Published on the 28/09/2016 | Written by Beverley Head
‘Cheap old ute’ metaphor explains IT disaster…
The Australian Bureau of Statistics has blamed IBM for last month’s Census debacle. In its submission to the Senate Inquiry into last month’s failure of the online system it notes; “The online Census system was hosted by IBM under contract to the ABS and the DDoS attack should not have been able to disrupt the system. Despite extensive planning and preparation by the ABS for the 2016 Census this risk was not adequately addressed by IBM and the ABS will be more comprehensive in its management of risk in the future.”
In that document the ABS notes that IBM which was awarded the contract after a limited tender had indicated that the solution it proposed would be “highly resistant to web application security attacks”, including DDoS attacks. That proved not to be the case.
While the special advisor to the Prime Minister on cyber security, Alastair MacGibbon, has yet to release his full report into the failure, in a submission to the Senate Inquiry he noted that it was the ABS which made the decision to shut down the website following a series of DDoS attacks. He has indicated publicly that the DDoS attacks were relatively small and notes in the submission that such attacks are common within Government and routinely dealt with.
The ABS however claims that IBM failed to properly implement its geoblocking security solution to reduce the impact of overseas attempts to crash the system.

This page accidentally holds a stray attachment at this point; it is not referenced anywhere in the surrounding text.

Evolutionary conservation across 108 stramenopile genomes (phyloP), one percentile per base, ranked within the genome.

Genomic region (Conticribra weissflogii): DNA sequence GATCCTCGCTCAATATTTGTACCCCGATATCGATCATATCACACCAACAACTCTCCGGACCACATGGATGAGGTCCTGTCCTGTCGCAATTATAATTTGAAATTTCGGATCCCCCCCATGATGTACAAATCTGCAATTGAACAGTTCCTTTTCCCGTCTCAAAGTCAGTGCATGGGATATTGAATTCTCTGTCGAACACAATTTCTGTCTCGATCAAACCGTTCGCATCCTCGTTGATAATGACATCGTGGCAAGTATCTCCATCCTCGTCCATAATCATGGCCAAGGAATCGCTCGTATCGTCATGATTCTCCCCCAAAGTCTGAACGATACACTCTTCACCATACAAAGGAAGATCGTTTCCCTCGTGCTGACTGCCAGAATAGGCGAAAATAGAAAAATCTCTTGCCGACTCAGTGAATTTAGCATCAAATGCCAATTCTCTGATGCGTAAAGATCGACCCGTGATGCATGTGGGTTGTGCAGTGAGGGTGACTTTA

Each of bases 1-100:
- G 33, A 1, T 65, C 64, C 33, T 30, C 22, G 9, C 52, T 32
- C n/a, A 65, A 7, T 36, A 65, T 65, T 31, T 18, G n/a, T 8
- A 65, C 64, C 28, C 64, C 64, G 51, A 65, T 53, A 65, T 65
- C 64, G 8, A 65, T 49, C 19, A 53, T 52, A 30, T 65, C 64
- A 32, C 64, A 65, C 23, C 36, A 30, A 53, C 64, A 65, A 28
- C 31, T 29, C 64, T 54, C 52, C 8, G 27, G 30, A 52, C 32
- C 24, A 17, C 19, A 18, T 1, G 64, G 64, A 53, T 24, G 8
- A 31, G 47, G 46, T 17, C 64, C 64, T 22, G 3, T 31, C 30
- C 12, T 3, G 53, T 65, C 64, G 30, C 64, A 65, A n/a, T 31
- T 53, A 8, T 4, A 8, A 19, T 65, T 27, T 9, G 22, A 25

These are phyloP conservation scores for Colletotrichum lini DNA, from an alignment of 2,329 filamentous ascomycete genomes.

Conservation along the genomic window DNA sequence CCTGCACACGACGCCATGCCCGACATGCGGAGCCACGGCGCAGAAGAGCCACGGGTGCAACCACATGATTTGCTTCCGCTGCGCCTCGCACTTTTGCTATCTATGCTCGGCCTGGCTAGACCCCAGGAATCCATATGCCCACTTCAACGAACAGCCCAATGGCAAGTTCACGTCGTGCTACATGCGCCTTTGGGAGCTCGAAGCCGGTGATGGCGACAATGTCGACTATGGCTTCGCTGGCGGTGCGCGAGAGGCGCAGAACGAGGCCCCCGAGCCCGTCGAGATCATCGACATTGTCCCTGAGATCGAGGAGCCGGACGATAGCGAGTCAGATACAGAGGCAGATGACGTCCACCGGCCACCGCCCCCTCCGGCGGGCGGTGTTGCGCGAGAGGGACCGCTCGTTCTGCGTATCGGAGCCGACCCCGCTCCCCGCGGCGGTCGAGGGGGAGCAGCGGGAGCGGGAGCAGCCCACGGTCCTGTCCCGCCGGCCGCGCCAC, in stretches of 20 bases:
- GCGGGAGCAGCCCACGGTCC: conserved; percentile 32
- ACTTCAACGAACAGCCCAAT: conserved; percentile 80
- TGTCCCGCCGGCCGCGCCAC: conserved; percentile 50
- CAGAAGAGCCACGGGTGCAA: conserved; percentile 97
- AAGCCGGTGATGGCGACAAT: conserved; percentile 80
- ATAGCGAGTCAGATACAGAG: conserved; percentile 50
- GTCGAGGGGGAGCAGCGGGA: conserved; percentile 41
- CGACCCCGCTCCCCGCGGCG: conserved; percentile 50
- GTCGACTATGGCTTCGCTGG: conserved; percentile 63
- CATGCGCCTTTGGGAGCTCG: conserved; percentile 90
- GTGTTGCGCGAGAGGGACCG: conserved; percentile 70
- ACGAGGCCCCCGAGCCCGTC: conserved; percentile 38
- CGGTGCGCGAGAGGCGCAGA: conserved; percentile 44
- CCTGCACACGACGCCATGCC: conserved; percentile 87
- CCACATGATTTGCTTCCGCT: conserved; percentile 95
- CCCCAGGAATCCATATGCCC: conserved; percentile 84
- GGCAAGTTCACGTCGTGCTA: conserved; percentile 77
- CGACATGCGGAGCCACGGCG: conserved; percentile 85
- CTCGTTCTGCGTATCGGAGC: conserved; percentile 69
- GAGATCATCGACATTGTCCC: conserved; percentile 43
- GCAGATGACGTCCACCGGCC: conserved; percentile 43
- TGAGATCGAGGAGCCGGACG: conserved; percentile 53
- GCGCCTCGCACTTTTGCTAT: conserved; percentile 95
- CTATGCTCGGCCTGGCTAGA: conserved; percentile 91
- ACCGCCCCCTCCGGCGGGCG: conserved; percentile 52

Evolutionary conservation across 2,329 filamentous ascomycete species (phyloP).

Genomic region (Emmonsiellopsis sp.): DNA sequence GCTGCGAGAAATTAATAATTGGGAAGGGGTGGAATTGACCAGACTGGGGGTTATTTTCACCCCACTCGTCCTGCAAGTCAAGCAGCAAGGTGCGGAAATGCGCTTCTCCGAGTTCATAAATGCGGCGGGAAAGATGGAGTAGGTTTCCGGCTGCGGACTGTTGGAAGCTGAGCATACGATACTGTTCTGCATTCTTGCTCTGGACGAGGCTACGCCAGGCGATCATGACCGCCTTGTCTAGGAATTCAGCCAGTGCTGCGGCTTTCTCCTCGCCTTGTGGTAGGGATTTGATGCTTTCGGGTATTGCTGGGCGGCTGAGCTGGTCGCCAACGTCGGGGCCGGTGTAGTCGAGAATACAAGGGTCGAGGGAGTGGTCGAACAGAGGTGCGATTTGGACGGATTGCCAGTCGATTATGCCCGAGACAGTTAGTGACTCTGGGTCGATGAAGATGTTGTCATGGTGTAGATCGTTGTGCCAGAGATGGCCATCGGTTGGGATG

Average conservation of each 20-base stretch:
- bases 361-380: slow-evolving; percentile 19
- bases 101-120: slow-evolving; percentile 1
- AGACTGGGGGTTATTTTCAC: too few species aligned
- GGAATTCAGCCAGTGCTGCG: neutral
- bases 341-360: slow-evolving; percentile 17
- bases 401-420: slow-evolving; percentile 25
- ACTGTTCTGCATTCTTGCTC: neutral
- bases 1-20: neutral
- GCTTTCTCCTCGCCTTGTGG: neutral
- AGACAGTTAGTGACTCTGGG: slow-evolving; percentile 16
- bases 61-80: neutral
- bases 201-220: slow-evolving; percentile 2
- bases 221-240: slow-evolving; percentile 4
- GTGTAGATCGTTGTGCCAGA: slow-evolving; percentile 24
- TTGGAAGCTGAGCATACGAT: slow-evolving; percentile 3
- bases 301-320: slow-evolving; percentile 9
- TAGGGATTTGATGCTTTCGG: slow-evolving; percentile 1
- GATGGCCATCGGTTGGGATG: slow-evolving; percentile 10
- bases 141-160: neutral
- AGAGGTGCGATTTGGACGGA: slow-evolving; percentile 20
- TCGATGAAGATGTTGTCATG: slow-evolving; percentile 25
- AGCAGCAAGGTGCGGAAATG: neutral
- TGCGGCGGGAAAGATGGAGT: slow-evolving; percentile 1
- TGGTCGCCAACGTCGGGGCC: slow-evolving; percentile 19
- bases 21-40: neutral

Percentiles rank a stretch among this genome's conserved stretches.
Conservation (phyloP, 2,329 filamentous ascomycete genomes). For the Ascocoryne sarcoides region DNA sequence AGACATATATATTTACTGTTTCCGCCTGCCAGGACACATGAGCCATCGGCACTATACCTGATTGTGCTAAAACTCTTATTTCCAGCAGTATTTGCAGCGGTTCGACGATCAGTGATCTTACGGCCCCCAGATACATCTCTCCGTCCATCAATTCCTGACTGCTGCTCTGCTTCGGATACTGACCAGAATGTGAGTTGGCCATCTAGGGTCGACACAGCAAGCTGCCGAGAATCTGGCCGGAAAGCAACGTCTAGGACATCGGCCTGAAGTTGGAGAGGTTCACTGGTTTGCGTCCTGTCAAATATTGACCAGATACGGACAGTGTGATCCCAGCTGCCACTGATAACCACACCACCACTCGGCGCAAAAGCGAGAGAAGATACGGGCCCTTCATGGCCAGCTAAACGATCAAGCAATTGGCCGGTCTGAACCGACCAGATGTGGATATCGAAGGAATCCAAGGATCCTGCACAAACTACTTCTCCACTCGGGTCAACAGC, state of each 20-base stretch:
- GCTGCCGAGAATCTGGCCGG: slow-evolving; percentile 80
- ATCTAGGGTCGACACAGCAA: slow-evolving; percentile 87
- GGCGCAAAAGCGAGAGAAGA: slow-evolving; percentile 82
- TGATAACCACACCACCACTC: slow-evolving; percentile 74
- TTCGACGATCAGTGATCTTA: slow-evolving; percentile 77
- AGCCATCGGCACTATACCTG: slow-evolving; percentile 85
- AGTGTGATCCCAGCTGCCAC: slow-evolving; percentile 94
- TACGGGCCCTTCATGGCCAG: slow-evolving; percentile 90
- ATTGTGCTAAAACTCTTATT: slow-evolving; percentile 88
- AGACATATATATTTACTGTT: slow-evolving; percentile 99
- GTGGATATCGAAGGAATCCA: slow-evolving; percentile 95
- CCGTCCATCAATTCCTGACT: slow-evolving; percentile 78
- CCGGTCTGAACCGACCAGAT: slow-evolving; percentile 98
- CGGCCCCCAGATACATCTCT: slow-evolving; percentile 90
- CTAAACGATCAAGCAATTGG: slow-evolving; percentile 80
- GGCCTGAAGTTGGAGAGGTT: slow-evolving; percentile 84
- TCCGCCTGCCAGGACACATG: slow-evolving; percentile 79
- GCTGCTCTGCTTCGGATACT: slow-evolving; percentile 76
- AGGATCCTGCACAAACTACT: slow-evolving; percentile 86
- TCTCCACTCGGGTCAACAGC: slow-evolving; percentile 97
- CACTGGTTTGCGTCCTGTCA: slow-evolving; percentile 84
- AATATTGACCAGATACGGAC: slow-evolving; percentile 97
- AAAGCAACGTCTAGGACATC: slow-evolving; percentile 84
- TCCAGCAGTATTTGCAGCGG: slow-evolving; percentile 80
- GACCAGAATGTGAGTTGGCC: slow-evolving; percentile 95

Vice chairman of the Australian Privacy Foundation, David Vaile, characterises the failure somewhat differently; “You retain someone to provide a cheap open-top ute service to go round Melbourne and collect some ‘new oil’ [data] in a bath for you. When the weather predictably starts to sprinkle like it always does, you suddenly wish you’d ordered the proper ute with a roof like you’d been offered, but you can only pull a tarp over and decide not to do the full run, hoping it won’t really rain despite the gathering clouds.
“When the wheels start to go wobbly as you hit a bump turning a corner, their driver gets jumpy and says ‘that blinking indicator light looks like we’re leaking’; so you all jump out and run home, leaving the motor running.
“The rain comes down but luckily you aren’t there any more, just a growing crowd of people bringing their oil to the ute, repeatedly waiting 15 minutes and trying again, like your flashing sign keeps on saying to, until they eventually just give up.”